Google launches death app

The search engine giant will still be doing things for you after you die - that's if you sign up for their new 'after death' software which deletes all your data when you kick the bucket.

by Michael Northcott
Last Updated: 19 Aug 2013

It’s one of the eerie things about the internet – all your data is stored on a hard disk in some Utah-based data centre, but when you die, it stays there like a sort of unseen digital shrine. 

At least, that’s how it used to be. Today Google announced a new feature that will delete your accounts and data if it thinks you have died. The programme allows you to have accounts automatically deleted or sent on to specified relatives or loved ones after three, six, nine, or 12 months of inactivity. It includes Gmail, Google Plus (its social network), Google Docs and a lot of other bits and pieces.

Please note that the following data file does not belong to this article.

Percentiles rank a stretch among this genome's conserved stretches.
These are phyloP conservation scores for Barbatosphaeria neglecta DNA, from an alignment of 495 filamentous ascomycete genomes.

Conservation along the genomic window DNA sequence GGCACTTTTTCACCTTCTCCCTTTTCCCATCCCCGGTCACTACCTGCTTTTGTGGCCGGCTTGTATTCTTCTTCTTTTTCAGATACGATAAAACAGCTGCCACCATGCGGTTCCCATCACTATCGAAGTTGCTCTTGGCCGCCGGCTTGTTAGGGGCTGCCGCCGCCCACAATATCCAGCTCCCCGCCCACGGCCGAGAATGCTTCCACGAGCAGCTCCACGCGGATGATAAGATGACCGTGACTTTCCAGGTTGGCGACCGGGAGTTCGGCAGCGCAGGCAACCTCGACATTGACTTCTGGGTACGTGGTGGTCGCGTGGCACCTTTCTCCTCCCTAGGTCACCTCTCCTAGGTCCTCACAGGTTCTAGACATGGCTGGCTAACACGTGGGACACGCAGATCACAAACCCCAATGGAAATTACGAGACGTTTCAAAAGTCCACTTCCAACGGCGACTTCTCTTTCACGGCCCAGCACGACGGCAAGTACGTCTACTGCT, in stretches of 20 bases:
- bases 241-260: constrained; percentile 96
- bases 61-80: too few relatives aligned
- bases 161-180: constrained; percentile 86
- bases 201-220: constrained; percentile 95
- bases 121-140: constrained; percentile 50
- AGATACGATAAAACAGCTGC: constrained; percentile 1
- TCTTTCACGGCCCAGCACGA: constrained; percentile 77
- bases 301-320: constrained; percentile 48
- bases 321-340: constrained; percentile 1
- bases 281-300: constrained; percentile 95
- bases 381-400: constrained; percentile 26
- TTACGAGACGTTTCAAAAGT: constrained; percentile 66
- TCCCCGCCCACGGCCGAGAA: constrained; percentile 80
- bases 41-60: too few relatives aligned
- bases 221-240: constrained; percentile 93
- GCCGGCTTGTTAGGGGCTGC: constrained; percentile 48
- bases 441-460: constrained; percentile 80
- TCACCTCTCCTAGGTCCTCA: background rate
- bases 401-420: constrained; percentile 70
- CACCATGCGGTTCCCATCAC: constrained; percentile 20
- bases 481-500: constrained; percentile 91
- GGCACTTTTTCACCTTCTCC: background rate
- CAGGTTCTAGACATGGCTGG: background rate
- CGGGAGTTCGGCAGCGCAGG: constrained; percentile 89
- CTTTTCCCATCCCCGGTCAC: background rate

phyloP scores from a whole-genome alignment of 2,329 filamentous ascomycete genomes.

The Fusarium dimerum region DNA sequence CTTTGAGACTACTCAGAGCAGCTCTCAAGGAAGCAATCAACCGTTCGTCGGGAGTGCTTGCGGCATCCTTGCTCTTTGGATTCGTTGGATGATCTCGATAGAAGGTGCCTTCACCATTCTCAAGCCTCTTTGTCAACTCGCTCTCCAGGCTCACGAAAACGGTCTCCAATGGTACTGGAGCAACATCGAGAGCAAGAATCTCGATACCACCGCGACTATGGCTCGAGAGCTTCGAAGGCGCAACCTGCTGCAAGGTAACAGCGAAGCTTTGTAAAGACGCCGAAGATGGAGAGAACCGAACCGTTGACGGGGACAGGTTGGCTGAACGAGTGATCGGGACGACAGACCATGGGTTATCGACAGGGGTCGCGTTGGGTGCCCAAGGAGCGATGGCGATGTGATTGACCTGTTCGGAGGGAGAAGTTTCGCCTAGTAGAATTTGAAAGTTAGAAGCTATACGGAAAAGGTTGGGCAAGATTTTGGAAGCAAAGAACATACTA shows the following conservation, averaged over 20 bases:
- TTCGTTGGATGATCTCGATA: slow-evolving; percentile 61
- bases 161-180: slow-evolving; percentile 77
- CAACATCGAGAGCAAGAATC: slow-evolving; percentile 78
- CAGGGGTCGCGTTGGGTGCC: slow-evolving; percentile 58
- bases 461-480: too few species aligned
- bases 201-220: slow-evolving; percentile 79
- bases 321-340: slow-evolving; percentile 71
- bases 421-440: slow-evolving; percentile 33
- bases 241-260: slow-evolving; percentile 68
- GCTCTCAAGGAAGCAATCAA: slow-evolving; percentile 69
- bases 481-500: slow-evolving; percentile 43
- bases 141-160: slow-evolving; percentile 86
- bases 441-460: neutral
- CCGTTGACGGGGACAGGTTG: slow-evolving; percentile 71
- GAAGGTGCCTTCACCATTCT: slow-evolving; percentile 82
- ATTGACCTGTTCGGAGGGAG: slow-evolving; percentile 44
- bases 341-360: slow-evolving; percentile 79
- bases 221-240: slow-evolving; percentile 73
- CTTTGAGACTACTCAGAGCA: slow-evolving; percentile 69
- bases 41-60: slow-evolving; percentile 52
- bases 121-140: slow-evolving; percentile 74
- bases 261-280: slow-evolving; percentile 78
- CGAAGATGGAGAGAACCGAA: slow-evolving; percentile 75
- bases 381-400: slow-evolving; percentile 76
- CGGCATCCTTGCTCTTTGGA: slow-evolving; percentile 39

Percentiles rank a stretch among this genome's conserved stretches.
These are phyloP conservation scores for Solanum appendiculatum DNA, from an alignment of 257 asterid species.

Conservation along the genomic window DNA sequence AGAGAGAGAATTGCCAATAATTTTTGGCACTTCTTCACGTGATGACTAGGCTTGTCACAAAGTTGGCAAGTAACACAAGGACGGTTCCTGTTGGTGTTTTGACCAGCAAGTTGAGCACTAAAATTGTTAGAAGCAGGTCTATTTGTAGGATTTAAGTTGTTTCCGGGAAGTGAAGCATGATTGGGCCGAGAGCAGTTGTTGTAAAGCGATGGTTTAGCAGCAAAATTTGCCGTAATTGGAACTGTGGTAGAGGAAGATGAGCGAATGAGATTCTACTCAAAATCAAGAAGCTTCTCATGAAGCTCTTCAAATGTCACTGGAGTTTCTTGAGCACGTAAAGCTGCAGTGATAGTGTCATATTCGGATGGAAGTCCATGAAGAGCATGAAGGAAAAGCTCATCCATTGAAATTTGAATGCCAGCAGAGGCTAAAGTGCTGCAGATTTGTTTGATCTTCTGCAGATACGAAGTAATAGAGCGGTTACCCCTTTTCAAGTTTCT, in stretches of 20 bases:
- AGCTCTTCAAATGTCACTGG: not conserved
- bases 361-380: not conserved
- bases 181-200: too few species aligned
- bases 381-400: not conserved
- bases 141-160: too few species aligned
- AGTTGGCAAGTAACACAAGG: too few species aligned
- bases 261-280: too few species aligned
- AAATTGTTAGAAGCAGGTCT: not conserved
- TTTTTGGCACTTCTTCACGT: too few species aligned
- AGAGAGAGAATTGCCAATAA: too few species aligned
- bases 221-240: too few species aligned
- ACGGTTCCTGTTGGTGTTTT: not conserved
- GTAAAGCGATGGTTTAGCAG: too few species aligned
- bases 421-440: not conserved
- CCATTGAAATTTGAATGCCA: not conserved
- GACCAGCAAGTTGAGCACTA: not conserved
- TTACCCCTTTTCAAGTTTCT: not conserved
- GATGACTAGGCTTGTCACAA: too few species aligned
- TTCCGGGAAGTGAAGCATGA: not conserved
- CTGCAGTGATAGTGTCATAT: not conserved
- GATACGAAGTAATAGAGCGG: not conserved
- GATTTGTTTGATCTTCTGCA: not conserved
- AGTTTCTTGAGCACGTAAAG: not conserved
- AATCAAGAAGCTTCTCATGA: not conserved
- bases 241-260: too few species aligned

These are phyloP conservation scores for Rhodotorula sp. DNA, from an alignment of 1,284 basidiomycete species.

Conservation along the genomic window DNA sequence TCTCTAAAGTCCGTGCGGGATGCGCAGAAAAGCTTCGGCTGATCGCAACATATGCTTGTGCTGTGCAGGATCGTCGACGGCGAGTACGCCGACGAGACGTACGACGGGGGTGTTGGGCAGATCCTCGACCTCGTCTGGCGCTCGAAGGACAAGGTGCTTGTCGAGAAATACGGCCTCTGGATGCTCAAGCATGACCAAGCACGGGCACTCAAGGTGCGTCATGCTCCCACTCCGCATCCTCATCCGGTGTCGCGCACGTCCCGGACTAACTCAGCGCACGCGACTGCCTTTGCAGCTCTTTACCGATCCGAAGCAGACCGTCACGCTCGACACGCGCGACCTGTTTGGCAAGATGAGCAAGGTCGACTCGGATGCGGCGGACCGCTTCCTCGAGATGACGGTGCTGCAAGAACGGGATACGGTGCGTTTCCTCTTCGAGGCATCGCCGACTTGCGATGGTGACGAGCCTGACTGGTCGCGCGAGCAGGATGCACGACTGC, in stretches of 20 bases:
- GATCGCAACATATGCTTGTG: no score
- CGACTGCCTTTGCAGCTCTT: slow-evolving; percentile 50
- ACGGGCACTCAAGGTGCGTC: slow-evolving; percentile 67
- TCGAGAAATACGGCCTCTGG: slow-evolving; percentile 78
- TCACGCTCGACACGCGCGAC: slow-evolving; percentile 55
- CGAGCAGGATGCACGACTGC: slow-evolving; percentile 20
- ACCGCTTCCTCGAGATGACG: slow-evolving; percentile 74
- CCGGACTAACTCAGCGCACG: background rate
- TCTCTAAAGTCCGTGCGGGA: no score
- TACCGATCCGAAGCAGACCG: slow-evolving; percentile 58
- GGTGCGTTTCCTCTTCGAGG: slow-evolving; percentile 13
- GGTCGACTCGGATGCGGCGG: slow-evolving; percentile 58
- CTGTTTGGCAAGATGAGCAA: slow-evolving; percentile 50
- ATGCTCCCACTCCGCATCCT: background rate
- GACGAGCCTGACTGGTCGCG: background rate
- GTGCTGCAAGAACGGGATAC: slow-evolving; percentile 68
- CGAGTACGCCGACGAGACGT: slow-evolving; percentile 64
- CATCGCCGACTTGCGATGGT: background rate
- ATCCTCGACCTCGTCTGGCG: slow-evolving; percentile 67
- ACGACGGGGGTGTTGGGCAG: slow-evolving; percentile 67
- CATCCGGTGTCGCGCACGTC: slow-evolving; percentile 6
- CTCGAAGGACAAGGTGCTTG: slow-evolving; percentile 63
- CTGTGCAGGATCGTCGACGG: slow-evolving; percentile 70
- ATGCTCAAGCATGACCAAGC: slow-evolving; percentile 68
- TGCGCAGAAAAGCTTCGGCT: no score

In a blog post, Google said: ‘We hope that this new feature will enable you to plan your digital afterlife - in a way that protects your privacy and security - and make life easier for your loved ones after you're gone.’

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